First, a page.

David Puzey, of Mapperton, took refuge in his tractor to escape the sow, which turned on him after he stumbled across her five piglets.
The incident was the latest in a series of isolated attacks by wild boars, which are also blamed for wrecking crops and fences, preying on livestock and spreading disease. The ministry has commissioned a study of their numbers in an effort to determine the extent of the problem.
Hunted to extinction by the late 17th century, boars - prized since ancient times for the succulence of their flesh - are once again roaming Britain's woods and forests.
These new herds originate in the 40 or so farms that have sprung up in the past decade to capitalise on the growing taste for exotic meats. Boars escaped from captivity are thought to have bred with feral pigs and even with free-range commercial animals.
Estimates of their numbers vary. The National Farmers Union, which is demanding a concerted cull, says there may be several hundred. Others suggest just a few dozen.
What seems certain is that the biggest concentration is in the Kent/East Sussex border area, where several pairs escaped during the hurricane of 1987. Boars have also been spotted in the West Country, Scotland and Humberside.
While some conservationists welcome the return of a native species, for mainstream farmers they represent a pest. With their powerful snouts, they bulldoze through fences and plough up fields of crops. Earlier this year, a Kent farmer lost six lambs in one night.
"Our worry is that there is an expanding population establishing itself in different parts of the country," said Dafydd Owen, acting pigs adviser for the NFU. "They breed at an alarming rate and have no natural predators."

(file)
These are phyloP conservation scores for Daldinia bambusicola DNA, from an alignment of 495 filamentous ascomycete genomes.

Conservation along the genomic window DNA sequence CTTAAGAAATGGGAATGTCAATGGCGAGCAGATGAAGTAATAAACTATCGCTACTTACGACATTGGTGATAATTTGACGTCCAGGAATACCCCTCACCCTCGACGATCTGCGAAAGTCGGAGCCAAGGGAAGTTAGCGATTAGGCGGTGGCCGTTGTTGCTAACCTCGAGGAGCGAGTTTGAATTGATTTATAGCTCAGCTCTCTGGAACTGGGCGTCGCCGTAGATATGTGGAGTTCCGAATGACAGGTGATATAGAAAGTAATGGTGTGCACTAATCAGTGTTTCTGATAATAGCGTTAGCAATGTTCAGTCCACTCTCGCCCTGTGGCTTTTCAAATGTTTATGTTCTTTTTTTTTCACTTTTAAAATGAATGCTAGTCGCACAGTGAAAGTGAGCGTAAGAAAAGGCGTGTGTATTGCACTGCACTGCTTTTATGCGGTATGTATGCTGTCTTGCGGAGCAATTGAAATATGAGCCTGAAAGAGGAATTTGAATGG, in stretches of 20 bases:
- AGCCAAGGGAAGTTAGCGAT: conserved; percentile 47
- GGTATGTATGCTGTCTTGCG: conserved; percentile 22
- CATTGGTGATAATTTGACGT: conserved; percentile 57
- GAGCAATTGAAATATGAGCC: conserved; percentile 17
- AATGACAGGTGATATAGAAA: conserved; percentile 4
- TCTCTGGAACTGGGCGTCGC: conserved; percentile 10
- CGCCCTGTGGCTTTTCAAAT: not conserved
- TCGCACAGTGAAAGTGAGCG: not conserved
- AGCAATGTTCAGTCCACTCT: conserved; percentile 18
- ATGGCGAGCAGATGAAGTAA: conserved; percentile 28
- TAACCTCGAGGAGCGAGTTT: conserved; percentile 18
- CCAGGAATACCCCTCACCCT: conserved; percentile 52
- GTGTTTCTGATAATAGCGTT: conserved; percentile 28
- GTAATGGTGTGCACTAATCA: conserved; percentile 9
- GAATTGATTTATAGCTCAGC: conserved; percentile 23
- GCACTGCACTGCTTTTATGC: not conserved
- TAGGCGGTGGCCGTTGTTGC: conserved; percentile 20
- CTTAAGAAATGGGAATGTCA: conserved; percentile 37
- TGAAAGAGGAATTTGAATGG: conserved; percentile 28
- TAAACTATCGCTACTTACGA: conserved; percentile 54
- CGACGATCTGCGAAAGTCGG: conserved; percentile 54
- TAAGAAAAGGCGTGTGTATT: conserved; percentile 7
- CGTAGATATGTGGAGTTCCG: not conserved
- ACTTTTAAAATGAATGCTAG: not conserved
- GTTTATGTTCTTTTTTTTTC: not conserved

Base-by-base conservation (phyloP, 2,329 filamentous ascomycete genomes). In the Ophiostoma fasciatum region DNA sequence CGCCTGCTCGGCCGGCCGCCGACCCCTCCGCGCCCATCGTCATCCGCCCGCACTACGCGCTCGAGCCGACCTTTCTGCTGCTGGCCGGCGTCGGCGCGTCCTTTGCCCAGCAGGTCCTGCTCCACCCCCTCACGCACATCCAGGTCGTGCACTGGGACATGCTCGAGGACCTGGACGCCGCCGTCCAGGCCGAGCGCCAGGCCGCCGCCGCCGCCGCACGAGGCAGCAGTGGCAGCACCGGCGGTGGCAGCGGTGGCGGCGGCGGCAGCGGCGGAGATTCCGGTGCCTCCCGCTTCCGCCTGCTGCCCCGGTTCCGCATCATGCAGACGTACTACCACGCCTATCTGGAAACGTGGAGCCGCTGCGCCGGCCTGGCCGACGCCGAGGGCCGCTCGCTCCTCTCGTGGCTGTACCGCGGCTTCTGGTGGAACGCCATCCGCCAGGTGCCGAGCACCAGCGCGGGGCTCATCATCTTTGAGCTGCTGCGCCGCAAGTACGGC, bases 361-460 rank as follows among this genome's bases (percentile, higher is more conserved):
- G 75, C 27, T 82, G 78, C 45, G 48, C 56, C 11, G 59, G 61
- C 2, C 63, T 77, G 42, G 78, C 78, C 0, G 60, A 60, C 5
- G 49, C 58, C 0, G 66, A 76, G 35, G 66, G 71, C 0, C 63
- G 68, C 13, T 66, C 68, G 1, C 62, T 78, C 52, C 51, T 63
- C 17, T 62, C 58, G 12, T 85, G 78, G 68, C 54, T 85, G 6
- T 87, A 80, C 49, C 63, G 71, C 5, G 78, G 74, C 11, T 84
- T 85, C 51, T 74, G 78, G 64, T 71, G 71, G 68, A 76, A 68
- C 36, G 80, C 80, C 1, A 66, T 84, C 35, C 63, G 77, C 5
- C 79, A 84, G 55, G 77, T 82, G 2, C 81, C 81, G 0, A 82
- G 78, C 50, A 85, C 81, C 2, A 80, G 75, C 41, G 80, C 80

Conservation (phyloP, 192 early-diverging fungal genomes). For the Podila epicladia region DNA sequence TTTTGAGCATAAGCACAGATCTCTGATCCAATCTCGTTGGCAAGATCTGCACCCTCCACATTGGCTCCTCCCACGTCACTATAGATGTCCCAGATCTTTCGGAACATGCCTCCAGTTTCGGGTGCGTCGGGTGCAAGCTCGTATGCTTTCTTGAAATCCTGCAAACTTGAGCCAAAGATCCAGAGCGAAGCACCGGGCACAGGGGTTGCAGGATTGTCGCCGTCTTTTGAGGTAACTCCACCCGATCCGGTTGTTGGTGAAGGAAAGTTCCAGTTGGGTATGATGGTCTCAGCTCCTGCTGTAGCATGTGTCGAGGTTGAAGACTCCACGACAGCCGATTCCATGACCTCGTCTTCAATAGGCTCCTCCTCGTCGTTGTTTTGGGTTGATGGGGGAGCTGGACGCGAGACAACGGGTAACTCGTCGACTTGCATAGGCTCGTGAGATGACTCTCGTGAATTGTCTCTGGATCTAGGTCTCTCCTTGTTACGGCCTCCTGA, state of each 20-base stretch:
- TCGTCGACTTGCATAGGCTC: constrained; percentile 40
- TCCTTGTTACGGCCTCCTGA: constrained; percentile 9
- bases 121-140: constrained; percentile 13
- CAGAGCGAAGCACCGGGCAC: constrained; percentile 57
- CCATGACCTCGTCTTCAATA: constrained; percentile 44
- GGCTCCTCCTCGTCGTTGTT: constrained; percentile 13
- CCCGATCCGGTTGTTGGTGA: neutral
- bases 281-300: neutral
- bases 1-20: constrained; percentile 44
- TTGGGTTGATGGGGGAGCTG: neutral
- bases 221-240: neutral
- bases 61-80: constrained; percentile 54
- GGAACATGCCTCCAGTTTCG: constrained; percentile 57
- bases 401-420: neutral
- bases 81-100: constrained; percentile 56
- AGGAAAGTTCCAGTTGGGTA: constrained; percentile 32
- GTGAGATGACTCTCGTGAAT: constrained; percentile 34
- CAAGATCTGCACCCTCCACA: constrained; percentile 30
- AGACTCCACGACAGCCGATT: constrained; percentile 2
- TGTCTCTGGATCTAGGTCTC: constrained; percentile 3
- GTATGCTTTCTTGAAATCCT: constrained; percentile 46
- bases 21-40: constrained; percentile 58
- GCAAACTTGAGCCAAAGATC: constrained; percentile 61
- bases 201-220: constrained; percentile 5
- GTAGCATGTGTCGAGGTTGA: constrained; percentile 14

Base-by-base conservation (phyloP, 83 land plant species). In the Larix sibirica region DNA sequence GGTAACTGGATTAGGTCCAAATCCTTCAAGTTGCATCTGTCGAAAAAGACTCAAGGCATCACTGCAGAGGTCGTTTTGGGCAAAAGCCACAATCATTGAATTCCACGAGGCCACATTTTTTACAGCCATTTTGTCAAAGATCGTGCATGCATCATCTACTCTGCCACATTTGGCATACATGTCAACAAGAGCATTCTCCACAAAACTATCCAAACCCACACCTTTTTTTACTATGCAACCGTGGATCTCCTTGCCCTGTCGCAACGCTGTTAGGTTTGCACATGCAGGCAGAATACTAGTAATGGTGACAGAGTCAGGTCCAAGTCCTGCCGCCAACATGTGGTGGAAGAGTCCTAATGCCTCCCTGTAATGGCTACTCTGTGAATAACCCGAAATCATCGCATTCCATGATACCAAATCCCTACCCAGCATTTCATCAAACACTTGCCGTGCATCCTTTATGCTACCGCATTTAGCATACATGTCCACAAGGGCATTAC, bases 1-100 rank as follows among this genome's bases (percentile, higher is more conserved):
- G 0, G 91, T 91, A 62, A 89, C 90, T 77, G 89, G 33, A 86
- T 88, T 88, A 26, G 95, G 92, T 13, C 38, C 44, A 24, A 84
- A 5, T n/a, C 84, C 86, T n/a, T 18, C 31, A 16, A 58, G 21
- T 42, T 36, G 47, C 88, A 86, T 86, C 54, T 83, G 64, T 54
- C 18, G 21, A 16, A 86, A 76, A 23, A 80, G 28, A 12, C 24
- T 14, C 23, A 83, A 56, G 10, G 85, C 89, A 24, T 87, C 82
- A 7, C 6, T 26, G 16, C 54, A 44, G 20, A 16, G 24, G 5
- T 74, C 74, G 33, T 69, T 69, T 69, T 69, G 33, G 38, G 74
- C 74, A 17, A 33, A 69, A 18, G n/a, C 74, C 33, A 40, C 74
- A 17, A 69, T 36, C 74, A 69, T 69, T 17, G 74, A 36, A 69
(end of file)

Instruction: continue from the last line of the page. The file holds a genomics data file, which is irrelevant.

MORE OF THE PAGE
The danger to humans is less acute. Naturally shy, wild boars are unlikely to attack except during the rutting season or when protecting young. Once roused, however, they can be dangerous. They weigh up to 300lbs, move fast and have razor-sharp tusks. Cars have been badly damaged in collisions.
Dr Derek Booth, consultant to the British Wild Boar Association, pointed out that most European countries retain large populations of native boars. In France, hunters pay a hefty licence fee, some of which is channelled to farmers to enable them to pay for fences.
Tony Gent, vertebrate ecologist at English Nature, said the return of the wild boar had benefits from the conservation perspective. "In confined areas, they wipe out bluebells," he said. "But in digging up the ground, they can encourage a wider variety of flora."
With so little of their woodland habitat left, it is unlikely that a large population could thrive in Britain. "It's a sad fact, but wild boars are incompatible with modern life," said Dr Booth.